But another conversation was also underway, driven by a perceived urgency of parish communities losing people. How do we make the church more hospitable, more appealing to “young families”, the goldmine of new members? At a conference presented at Berkeley Divinity School at Yale in 2012, I was one of several presenters speaking to the intimate relationship between baptism and eucharist. At the end, a very angry audience member stood and yelled about how horrible it is to demand that people be baptized before welcoming them to communion. First, it’s not hospitable, and second, it fences off what “we do” – receive communion. It was her next statement that astounded me: “baptism demands something, eucharist does not, so we should make it easier for people.” Therein is revealed a generation (or more) of really poor catechesis on sacraments, sacramental theology, the church, and oh so many other things…
Where is all of this whining going? It’s going to resolution CO28 “All Are Welcome at the Table” to be presented to the General Convention of The Episcopal Church this summer (July 2022), written by the Diocese of Northern California. It aims to undo canon law (canon I.17.7) which states “no unbaptized person shall be eligible to receive Holy Communion in this Church.”
Why? Because baptism is a “barrier…to receive a Holy Meal.” There are eight points, including
- We should be known as a welcoming church
- There is no gospel mention of being baptized before reception at the last supper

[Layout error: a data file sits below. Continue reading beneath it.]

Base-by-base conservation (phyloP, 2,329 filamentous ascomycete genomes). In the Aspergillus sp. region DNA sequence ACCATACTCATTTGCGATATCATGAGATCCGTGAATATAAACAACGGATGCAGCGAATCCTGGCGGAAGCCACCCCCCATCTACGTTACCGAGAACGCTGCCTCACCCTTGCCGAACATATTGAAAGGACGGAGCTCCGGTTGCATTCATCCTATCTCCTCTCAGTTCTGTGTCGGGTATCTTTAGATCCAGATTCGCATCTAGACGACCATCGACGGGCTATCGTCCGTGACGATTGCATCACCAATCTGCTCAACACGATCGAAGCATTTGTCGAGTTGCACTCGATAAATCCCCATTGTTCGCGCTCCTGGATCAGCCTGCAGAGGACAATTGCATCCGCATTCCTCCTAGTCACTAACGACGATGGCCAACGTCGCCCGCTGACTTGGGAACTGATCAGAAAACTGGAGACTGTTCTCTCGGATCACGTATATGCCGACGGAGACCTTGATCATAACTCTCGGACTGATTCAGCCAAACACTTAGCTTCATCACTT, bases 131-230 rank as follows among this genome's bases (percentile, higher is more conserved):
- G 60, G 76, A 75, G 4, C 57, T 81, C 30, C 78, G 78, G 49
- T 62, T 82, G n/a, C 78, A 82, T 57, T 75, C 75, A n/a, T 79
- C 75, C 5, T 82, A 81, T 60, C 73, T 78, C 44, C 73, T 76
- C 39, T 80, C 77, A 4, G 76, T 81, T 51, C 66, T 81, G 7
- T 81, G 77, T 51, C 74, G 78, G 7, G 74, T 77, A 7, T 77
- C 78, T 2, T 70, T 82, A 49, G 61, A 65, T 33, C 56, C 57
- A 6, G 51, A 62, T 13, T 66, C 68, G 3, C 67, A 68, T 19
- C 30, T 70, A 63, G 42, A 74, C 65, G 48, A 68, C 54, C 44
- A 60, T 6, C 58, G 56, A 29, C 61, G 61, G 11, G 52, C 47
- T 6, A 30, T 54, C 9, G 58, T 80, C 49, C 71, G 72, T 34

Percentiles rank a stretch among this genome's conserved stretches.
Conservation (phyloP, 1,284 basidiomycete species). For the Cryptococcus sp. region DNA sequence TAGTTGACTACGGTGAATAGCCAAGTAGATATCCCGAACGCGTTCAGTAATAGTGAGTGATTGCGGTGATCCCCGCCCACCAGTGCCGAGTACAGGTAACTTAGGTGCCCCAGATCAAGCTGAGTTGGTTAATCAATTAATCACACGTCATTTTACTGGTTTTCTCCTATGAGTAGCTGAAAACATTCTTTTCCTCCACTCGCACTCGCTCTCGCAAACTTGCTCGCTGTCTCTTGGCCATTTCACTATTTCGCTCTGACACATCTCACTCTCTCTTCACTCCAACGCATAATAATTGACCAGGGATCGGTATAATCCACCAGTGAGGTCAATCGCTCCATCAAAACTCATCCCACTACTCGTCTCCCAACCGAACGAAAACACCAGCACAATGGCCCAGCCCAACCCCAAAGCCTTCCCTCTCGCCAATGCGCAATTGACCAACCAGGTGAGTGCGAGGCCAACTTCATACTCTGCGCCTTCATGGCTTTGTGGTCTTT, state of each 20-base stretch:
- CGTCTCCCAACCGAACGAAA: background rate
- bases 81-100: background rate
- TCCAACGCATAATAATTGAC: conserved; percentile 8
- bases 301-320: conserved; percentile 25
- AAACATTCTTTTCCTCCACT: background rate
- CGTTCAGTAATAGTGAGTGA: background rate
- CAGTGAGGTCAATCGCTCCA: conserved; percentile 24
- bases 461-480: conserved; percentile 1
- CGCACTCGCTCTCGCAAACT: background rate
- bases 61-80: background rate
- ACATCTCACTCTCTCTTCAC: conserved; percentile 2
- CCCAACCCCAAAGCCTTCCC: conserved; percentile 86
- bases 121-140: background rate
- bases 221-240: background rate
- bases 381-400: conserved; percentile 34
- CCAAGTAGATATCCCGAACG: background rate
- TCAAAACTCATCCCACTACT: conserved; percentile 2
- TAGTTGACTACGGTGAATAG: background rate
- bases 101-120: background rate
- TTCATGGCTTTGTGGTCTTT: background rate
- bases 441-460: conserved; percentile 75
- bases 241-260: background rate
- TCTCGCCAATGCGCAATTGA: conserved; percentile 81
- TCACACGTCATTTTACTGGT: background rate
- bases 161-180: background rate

- It is uncomfortable to think of Jesus turning away anyone
- The catechism (1979) is not explicit in the prerequisite
- A repeat of the lack of the baptismal prerequisite in the gospels
- A repeat of the Episcopal church removing barriers
- One doesn’t want to card-check at communion
- And, the clincher, “this could help grow congregations by reducing the number of visitors who do not return because they felt excluded during communion”
There is not enough room in a single blog to address these points (8 which are actually 6). Just to mention one argument I have made elsewhere at the intersection of ecclesiology and eucharistic theology, it is the church, with its head Jesus the Christ, which makes eucharist. The church is formed of Christ and the baptized – the non-baptized do not “celebrate” the eucharist. They may be present in the room, but there is not a participatory reality there. So, what is it to receive communion (or better, to “do” communion – not an object-subject encounter, but a subject-subject encounter) in this context? A second point – why is the cultural preference for democracy (applied to the liturgy) assumed to be preferable (where everyone does everything all together all the time) as opposed to the body of Christ imagery in which diversity of being and roles is an organic necessity? Or, a third point, why are churches which actually make demands growing faster than those who welcome all to everything and adapt themselves to whatever people want? You can imagine there are many other points which could be made…
In the end, this is most likely simply an announcement of the trials of one member church in the body of Christ. But it is increasingly a house divided (over this issue and others). Of your charity, pray for the Episcopal Church in the United States…